It looks a lot different now. I guess a lot nicer. Some things are the same- the arch of course, and the basic layout of the pathways, and the fountain in the middle. In the 1960’s it was at the center of the Village and therefore the center of the counter-culture movement, if you want to call it that. Hippies, bums, children, cops on their beat all mingled together each day, most times in large crowds; it always seemed to be crowded.
The family would sometimes take a walk there after church, stopping first at Sutters, another New York institution on Sixth Avenue, for a confection and cup of coffee. The days were always sunny and warm; funny how memory does that isn’t it? We would stroll through the crowds, Mom and Dad dressed in their Sunday best, Don and I trailing behind looking this way and that at the strange parade of characters that inhabited those few acres. There was one guy that always dressed like Shakespeare on acid, and indeed I am sure he was; and he did the whole thing – make up, flowing flowery pants, perfect goatee, beads hanging around his neck. Come to think of it he didn’t look like Shakespeare at all but everyone in the neighborhood would say “Here comes Shakespeare” when he made his grand entrance into the park so Shakespeare he became. There was the bible beater who stood on a wooden crate and told us we were all damned to hell, the old man who always dressed in purple and maintained a garden in an empty lot on the lower east side. He would take donations for its upkeep. There were the cross dressers who sashayed around the park enjoying the stares of folks like us. There were the young teenagers fresh off the Greyhound bus from some Midwestern city, come to the big town to …to do what I wondered? Find themselves? Find a job? Mostly what they found was good weed to get high on, and if they were really unlucky some pimp who hung out at the train station recruiting for his stable.
People came to New York for a lot of reasons, fame, fortune, just to start over or get lost. Most came looking for something, many settled for a Cappuccino at Café Borgia. And there we were…spectators to it all. I remember one particular Saturday afternoon, when Dad, being Dad, asked me if I wanted to take a walk. I get that question a lot today and my feeling is always the same…walk…you mean …get up from just laying around here and do some exercise?? But this time, because it was again one of those times when it was an opportunity for my Dad and I to be alone together, I said sure. And I am glad I did.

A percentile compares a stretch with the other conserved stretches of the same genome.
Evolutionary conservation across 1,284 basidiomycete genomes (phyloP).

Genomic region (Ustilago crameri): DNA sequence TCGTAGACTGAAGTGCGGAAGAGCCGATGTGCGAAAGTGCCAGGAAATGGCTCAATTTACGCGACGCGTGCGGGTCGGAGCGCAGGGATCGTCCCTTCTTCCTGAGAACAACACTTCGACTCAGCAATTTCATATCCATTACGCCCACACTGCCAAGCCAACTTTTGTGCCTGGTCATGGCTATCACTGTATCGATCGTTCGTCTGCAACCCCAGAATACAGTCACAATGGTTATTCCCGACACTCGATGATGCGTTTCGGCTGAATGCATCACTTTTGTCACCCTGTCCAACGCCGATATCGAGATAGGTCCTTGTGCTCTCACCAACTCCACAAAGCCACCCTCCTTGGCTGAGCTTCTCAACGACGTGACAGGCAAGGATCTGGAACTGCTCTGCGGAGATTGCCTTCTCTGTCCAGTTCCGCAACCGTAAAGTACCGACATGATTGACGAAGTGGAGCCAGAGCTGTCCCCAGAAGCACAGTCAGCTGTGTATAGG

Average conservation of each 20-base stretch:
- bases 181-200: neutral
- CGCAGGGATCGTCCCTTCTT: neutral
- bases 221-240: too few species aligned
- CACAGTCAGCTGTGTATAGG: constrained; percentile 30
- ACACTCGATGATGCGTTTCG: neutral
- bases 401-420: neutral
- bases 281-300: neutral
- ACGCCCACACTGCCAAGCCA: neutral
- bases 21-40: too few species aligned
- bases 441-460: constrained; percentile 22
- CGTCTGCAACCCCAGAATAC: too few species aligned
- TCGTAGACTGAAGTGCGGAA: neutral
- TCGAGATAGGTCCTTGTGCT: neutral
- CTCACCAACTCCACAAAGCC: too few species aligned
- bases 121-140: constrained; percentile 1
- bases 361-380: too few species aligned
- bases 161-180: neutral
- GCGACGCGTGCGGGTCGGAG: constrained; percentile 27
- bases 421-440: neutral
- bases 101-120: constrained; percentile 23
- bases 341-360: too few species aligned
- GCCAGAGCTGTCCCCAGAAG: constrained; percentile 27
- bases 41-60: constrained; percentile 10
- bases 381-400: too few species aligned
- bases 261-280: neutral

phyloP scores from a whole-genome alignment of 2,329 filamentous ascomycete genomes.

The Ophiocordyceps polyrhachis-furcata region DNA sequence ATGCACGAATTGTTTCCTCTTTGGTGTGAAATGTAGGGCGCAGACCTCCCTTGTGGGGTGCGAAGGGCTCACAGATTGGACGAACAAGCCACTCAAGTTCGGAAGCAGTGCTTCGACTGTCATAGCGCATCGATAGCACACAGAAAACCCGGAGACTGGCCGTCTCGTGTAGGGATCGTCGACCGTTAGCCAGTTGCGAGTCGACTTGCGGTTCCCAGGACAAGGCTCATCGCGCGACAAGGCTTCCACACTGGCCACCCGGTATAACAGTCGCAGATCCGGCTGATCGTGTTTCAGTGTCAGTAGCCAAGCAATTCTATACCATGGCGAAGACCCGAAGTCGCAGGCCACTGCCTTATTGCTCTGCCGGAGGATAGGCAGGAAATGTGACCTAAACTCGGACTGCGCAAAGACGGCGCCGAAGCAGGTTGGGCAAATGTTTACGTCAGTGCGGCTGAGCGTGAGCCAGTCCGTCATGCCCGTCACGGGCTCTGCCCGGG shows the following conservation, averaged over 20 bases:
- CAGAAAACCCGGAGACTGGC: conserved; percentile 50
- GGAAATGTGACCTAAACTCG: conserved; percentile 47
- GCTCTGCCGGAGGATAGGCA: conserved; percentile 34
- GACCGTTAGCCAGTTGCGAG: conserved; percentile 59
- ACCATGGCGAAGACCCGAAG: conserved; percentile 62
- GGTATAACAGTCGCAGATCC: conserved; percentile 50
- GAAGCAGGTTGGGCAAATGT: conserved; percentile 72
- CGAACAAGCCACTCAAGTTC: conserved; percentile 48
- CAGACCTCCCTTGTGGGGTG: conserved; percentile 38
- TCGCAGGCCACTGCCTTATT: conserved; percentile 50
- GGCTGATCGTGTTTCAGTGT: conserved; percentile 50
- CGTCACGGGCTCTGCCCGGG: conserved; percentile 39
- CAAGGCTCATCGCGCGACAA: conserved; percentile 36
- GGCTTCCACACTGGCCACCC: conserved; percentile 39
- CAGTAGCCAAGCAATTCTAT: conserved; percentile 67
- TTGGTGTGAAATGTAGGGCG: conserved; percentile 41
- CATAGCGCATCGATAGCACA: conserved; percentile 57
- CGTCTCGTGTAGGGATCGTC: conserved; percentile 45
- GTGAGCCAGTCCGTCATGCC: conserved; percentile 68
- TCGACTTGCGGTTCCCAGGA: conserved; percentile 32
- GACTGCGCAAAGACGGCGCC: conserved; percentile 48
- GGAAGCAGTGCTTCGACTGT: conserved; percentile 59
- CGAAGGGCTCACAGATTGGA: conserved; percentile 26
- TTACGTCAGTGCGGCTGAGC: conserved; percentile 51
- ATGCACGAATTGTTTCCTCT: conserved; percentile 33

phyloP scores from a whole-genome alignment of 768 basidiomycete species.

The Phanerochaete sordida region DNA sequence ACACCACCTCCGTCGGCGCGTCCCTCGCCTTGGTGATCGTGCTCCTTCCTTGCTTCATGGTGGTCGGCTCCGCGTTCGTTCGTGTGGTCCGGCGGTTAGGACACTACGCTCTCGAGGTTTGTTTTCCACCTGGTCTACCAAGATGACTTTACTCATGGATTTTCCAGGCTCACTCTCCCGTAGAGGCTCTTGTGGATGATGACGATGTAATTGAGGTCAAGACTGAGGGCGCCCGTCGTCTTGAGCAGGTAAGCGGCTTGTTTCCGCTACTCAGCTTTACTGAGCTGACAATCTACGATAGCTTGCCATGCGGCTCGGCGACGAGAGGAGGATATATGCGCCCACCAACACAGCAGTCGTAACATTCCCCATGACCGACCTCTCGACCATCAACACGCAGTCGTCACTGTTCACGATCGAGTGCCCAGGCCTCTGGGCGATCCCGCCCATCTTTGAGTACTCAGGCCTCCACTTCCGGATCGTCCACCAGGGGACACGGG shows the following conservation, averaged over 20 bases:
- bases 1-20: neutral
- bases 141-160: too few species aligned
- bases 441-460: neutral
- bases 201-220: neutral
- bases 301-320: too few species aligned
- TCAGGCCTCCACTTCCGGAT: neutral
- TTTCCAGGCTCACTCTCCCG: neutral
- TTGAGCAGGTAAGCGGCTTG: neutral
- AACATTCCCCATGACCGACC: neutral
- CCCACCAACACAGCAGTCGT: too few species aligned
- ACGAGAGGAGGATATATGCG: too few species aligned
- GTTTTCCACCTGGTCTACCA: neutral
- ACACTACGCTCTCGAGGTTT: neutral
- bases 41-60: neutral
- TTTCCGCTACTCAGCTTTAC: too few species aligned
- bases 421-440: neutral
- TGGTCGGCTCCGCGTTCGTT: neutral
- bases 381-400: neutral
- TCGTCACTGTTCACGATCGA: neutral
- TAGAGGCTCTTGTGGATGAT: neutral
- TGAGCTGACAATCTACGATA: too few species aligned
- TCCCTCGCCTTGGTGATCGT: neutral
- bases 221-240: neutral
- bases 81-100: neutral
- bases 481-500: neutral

We walked to Washington Square Park and Dad was doing his best to engage my ten year old mind in some meaningful conversation; futile probably but he was a trouper. We got to the park and as usual it was crowded, but it even seemed more than usual. Plus there were balloons and ice cream vendors and I was like ..wow lucked out today. A big portion of the crowd was gathered around some people playing guitars, not unusual for that park. Dad said: “ Lets go see what is happening over there…OK?”. I nodded happily and we walked to join the group gathered. I couldn’t see much but heard a really pleasant sound. Dad said something like “I know that guy…saw him in the paper or something”. And I stretched up as far as I could to see a thin guy with bushy hair with a cigarette dangling from his mouth as he strummed a guitar and sang a tune…..
“Hey Mr. Tambourine Man, Play a Song for Me….”
Dad, being the straightforward guy he was, went up to someone in the crowd and asked what was happening, and the guy said it was a birthday party for the singer’s child. Wow I thought, he can throw a birthday part in Washington Square Park? That is really cool. Chalk it up to one more amazing thing about growing up in New York City when we did. I didn’t understand the import until years later. And then I realized I had been at the public birthday party for Bob Dylan’s first child, Jesse.
Bob Dylan. Let me repeat that. Bob Dylan. Sitting there, strumming his guitar and singing his songs to the crowds around him.
For years afterward, I would doubt my own memory; surely I had made that up in my little kids mind. But then I thought: how and why would I? I had no idea who the nice man hosting the party was when I was there that day. Then one Sunday afternoon twenty some odd years later when we lived in Brooklyn, we were visiting Mom and Dad on 17 th Street, the radio was on and one of Dylan’s songs started to play. Dad looked over to me and asked: “You remember seeing him when you were small, when we went to Washington Square Park? Bet you didn’t know you were seeing someone who would become famous.”
So it was true. And Dad was right; at the time I didn’t know I was seeing someone who would become one of my favorite artists; someone I would wait in line for hours to see, and travel many miles to see. I have probably seen him in concert twenty times since then, but never like that. That day he was just a nice skinny man with a good voice who gave me a free ice cream cone one sunny Saturday afternoon.
One Saturday many years ago, when I was smart enough to say yes to Dad when he asked me if I wanted to go for a walk.
Only there. Only then.